Owen Strachan, a theology professor who admits to following the Patriots since the days when "Drew Bledsoe was completing cannon-like passes to more sideline coaches than receivers," struggles with the issue of whether God's hand is guiding Tebow's arm and what happens if the Patriots repeat their earlier stomping of Denver (Ed. note: Wouldn't it be something if the Pats won 66-6?), concludes that since the Bible basically promises suffering to Christians:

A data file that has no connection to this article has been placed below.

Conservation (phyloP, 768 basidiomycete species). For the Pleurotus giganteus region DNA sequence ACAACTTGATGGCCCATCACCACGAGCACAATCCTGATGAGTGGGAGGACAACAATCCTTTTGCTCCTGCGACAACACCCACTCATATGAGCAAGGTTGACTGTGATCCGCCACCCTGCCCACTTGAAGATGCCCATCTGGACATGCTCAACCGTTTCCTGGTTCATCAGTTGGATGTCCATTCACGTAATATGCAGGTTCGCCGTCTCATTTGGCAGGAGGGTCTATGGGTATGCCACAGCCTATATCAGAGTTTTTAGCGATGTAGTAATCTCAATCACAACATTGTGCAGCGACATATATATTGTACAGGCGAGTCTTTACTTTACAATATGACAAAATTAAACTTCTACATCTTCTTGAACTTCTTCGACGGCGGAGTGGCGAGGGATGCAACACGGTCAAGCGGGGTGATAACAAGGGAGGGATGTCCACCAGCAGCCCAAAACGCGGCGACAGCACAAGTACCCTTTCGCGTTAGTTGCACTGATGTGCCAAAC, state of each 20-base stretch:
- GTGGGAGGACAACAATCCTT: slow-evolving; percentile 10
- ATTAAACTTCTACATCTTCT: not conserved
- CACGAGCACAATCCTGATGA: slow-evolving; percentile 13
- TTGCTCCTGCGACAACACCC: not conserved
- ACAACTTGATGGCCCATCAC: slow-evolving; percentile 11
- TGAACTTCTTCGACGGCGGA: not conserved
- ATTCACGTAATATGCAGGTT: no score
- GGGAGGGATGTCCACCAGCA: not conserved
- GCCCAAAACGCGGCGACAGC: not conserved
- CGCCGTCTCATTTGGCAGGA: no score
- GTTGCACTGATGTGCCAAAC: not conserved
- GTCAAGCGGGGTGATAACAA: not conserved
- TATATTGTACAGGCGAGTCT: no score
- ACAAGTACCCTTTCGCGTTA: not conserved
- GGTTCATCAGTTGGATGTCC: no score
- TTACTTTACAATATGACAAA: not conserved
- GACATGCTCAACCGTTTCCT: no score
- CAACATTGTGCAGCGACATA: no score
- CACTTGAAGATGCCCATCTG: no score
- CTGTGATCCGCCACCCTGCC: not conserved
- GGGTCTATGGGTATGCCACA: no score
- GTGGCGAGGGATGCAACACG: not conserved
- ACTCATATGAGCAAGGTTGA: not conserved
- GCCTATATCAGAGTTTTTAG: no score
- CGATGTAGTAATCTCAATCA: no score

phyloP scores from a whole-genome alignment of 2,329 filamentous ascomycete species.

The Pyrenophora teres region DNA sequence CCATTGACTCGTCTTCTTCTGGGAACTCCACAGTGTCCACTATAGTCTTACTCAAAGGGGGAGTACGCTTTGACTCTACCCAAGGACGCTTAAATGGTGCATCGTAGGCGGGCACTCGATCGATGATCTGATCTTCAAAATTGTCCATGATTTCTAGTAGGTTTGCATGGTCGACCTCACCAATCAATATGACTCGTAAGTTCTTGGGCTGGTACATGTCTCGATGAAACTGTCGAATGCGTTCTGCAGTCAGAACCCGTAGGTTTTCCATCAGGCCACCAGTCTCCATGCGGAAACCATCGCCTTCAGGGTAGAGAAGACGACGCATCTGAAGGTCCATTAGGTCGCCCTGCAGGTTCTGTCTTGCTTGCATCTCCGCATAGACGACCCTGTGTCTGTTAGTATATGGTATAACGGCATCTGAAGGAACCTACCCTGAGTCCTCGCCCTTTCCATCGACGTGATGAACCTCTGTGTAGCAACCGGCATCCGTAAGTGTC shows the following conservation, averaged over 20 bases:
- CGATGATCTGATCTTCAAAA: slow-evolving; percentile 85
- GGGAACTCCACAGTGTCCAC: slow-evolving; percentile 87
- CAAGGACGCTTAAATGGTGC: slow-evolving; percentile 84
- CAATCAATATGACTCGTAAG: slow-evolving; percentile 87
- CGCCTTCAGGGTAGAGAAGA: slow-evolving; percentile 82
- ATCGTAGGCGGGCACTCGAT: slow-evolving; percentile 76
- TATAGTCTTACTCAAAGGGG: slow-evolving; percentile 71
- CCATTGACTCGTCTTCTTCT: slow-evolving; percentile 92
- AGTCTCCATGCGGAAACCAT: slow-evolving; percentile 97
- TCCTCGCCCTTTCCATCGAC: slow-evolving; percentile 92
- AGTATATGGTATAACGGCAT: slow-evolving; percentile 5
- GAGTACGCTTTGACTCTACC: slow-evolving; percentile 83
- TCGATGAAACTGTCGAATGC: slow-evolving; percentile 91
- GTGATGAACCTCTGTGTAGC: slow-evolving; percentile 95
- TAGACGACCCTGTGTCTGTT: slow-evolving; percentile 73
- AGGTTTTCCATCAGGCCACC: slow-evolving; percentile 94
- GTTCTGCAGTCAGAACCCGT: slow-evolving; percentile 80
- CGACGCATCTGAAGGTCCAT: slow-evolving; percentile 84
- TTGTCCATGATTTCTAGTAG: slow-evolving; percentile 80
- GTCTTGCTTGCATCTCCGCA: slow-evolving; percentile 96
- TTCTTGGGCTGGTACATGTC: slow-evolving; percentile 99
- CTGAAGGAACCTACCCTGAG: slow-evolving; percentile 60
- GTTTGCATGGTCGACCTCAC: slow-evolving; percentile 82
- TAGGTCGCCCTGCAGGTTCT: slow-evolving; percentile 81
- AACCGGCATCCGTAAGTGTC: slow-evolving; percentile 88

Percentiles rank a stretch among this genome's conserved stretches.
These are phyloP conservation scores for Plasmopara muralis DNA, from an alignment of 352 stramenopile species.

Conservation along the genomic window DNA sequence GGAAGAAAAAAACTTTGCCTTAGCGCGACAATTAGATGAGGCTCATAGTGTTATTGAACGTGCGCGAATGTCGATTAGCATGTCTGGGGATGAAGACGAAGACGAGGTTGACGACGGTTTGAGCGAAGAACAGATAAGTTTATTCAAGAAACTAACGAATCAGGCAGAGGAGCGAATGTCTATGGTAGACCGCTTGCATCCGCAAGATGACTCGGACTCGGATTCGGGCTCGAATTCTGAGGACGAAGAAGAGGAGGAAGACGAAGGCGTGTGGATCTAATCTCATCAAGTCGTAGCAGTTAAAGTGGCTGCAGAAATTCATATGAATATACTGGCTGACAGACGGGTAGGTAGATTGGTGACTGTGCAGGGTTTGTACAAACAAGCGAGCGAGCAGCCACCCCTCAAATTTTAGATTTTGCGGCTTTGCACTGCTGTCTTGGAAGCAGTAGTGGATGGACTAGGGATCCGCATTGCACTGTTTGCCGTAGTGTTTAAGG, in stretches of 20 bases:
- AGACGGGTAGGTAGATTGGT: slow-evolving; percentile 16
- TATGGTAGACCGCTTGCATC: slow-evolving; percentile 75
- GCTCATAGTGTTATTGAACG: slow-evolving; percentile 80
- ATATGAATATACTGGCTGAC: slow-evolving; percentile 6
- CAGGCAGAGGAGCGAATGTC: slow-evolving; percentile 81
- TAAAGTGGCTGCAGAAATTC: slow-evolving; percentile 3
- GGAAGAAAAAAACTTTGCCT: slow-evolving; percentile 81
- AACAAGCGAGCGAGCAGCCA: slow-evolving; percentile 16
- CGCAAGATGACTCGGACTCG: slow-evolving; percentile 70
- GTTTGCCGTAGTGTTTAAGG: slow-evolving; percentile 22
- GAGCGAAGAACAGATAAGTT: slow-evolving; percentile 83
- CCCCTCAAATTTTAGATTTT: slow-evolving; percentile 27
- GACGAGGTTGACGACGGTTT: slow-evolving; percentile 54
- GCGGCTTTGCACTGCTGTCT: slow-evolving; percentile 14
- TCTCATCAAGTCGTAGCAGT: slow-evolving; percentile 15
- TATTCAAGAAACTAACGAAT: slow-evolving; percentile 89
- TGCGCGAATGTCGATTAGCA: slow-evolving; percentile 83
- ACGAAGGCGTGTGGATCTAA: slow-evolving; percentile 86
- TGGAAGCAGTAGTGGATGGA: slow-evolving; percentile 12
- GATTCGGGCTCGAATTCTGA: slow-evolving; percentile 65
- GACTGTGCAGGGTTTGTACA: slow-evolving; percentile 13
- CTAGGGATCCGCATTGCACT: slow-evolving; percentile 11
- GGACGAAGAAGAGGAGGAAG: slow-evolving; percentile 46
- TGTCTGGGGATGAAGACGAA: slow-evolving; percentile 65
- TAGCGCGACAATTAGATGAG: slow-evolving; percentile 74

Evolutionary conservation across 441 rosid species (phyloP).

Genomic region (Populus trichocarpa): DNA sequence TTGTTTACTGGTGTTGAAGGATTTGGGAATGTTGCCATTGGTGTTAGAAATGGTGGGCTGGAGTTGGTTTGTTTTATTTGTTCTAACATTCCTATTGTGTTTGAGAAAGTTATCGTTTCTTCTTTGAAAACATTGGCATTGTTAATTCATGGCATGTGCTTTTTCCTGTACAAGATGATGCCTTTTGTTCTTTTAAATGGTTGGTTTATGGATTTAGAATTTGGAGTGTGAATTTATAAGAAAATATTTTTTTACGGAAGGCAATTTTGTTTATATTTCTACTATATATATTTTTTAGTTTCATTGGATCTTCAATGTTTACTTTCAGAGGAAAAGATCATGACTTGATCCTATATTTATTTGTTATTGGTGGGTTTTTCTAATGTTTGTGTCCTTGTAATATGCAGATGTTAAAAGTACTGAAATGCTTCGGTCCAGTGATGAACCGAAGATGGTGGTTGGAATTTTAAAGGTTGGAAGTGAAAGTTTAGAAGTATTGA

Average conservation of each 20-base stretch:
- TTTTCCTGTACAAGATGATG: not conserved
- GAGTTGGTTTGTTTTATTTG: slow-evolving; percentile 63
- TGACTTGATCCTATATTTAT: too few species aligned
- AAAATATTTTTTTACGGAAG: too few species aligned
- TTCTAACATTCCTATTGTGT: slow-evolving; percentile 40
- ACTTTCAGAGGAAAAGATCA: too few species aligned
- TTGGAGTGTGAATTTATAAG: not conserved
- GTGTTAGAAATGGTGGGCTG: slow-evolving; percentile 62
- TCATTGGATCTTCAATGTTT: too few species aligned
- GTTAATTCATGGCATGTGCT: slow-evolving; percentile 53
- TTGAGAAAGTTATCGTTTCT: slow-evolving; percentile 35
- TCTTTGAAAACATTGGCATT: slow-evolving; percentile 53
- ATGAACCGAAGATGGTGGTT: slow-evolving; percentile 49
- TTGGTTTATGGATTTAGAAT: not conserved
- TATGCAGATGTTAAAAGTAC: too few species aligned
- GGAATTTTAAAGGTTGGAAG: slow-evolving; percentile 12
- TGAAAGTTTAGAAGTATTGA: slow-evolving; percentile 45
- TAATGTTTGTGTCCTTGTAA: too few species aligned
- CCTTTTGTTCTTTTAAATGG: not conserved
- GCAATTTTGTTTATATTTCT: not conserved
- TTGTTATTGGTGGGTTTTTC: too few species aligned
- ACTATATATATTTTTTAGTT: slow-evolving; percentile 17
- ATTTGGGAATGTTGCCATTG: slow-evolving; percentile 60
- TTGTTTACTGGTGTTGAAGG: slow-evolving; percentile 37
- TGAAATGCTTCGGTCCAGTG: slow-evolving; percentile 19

It means that there is no reason to believe that God has failed Tebow, that the light of the divine in Tebow's life is extinguished. God's Spirit, directed by God's will, blows like the wind where it wishes (John 3:8). It may be that Tebow will succeed in spectacular fashion; it may be that he will have the worst game of his life. Either way, the Bible assures us that God loves his chosen, God is orchestrating every detail of their lives, and God will lead them through success or failure to the end of all things. Sometimes God grants believers great victories, and sometimes he asks them to walk through the fire. This is true whether it is experienced on the football field, in the office, or in a country that rewards outspoken Christianity with a sword to the throat.